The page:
For the last year I have been converting an internal combustion car into an electric car, in the course of this project I became acquainted with a guy called Steve who runs a small EV conversion business in Peacehaven just down the road from me, for the last year he has been scaling down his business due to the lack of demand for full blown ICE - EV conversions and partly due to the general economic slowdown.
In the course of this he had to give up one of the industrial units that he ran his business from and squeeze his entire business into one unit, The side effect of this is he had too much equipment and not enough space or time to use it all.
For some time now I have been promising to take a Seig KX3 CNC mill off his hands and this weekend I finally collected it from his workshop and moved it over to my workshop at home.
I am a complete novice at CNC and the closest I have ever been to doing any sort of machining was in secondary school metalwork classes where I made a G clamp by casting alloy in a sand mould and drilling/tapping a hole for the studding, that is the sum total of my machining knowledge.
However now of course I have the internet at my disposal and making things seems to be becoming a big part of my midlife crisis ;-)
before I collected the KX3 I had spent about 4 hours tinkering with the Mach3 software that controls the mill and in that time i did manage to mess up the calibration of the axis so that the software began erroring!
However after collecting the machine on Sunday 25th Aug at around 11:30AM and spending the rest of that Sunday neglecting the kids and my ever loving partner I (at around 11:15PM) finally managed to work out how to set the work coordinates.
Being a complete novice I am sure this is not the correct way of doing this but I found that by jogging the tools to the required starting spot and then taking the software "Offline" and following this up by clicking "Goto Zero" would zero the working coordinates without moving the machine.
Then I could simply load a G code program (some of these were supplied as the computer that came with had several programs for making Buss Bars and other EV components) and click run program.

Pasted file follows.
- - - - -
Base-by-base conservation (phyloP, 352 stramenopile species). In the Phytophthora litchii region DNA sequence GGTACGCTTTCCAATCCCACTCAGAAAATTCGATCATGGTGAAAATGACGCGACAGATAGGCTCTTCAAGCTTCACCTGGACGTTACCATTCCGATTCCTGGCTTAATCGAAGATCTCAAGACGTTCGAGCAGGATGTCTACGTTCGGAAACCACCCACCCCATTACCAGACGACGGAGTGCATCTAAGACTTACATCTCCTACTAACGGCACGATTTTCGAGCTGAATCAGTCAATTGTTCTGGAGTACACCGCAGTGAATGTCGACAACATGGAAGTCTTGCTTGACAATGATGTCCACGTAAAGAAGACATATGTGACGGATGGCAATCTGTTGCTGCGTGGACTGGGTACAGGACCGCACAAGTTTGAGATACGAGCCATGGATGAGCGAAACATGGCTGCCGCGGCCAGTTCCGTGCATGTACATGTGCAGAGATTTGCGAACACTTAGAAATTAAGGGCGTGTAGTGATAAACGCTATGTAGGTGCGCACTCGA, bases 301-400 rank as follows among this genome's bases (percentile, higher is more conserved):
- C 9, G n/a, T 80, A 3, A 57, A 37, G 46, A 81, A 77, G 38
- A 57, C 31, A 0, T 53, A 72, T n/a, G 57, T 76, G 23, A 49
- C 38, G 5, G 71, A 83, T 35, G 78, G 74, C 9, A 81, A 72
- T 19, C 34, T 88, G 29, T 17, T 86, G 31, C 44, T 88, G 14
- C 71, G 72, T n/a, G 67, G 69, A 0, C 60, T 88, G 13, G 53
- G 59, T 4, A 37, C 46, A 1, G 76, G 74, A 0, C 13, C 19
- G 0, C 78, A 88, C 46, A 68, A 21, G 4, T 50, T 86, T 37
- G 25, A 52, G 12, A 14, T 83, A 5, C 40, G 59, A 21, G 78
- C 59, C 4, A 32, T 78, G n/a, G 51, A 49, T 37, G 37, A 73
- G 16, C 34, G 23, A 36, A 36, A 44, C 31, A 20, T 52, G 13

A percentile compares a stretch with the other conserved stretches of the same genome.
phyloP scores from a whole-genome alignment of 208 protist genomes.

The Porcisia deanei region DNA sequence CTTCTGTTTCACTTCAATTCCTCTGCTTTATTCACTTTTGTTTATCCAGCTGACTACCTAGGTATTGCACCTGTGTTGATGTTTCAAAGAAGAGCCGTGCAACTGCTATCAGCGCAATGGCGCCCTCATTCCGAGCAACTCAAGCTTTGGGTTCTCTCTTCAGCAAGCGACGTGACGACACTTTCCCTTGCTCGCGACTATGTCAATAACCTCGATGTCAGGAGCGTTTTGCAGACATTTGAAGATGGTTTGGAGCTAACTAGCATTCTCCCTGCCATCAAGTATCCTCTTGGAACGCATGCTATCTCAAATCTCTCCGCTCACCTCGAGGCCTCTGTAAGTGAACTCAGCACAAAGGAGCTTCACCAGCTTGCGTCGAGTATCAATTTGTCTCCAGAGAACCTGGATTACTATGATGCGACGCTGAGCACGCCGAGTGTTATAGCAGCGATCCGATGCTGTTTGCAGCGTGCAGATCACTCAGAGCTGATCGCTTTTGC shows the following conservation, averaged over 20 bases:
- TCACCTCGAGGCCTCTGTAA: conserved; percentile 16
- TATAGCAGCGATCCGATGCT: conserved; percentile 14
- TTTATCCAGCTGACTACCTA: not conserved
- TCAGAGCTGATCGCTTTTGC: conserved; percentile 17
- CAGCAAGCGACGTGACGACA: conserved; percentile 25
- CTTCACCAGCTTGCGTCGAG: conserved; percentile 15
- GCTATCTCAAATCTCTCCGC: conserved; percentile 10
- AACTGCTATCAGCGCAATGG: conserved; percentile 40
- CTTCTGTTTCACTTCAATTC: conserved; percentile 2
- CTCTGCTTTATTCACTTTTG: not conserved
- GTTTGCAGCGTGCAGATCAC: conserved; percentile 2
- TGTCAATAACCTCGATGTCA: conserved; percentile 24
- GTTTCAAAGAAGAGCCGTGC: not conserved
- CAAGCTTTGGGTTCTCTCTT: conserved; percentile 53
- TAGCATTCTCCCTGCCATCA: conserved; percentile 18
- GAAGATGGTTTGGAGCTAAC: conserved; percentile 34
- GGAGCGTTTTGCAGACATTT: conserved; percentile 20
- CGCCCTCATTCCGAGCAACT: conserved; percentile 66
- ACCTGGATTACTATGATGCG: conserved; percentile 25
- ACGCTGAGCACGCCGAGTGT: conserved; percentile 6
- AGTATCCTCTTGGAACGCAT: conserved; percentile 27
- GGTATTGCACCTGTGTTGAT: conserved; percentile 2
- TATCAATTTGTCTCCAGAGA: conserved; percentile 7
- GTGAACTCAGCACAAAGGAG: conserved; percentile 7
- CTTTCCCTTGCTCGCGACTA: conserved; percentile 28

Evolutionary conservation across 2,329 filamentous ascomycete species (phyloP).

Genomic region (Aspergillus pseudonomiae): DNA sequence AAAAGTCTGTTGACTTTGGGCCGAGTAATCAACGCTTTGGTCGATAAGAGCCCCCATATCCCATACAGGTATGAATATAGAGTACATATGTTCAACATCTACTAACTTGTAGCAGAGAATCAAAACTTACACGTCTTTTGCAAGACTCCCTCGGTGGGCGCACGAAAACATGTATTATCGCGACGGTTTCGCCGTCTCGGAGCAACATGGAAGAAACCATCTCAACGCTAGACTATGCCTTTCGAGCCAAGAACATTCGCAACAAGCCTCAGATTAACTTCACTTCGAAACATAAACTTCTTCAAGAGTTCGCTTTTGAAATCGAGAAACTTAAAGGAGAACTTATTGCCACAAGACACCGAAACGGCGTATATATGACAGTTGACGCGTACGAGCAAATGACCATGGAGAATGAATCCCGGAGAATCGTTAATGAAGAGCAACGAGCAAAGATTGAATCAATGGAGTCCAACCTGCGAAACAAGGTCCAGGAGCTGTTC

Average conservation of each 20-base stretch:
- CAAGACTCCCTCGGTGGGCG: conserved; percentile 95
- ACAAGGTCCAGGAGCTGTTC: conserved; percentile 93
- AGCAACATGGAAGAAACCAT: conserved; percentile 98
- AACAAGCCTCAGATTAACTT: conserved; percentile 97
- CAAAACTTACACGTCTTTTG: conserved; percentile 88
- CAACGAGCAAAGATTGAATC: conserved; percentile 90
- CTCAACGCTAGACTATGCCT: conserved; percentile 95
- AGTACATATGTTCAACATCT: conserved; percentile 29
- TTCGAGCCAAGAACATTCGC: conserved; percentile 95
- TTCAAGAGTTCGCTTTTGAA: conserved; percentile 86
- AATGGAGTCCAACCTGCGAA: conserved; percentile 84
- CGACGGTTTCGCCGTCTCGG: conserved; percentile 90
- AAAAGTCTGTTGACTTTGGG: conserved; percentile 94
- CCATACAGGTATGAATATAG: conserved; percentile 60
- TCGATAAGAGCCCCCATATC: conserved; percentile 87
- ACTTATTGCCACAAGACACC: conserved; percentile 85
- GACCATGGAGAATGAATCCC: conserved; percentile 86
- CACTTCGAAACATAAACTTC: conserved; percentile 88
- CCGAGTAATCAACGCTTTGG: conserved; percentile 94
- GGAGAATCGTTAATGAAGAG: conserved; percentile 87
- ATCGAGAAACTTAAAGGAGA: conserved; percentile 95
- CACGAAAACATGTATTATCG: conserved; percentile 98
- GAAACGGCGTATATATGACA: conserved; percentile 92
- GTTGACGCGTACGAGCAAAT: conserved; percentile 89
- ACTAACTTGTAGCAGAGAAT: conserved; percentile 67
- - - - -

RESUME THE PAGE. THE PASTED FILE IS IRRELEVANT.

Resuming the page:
voila, I had drilled my first Buss Bar, enthused by my progress I followed this up by milling two fan holes in an ali box for the EV charger I am building.
To may amazement it worked despite me using a Drill chuck to mill (this is a big no-no and very bad practice) and having no proper milling bits or a collet chuck, so I used a short shank 5mm drill bit (hardened I think as it came with the machine)
And after modifying an existing GCode for cutting holes so the Radius was correct I managed to bolt the nearly completed Ali charger box onto the bed and cut two 52mm diameter fan holes for cooling.
however in the process I have discovered -
1) need a proper collect chuck, did ask Steve if he had one for the KX3 he said "Yes somewhere" as i might have to wait sometime for Steve to find it if it still exists (possibly lost in his workshop downsize) I may just buy a new one.
2) need proper milling bits for milling (rather than using drill bits, very bad practice and I am surprised it worked a t all without breaking the bit or stalling the motors.
3) need to order drill sizes for the buss bars I am trying to get made 4.85mm or possibly 3/16th, need to investigate drill bits for milling machines and get some good quality ones.
4) need to get some more cutting fluid and learn how to look after it (after reading last night it sounds like it needs looking after as it can grow bacteria and become contaminated very quickly with "Tramp oil" and metal fillings.)
5) need to service the mill, the liquid gasket that holds the drip tray to the bed is leaking and needs redoing for one, but mainly the coolant pump needs cleaning and fresh new coolant needs procuring.
6) look at getting 4th axis, this is defiantly an optional extra but I am hoping that I can get a new one for less than £250.
7) watch loads of YouTube videos on Mach3 CNC software and how to use it (Properly)
8) investigate general machine tool practice and saftey measures.
Photos of the bussbar and Alibox to come.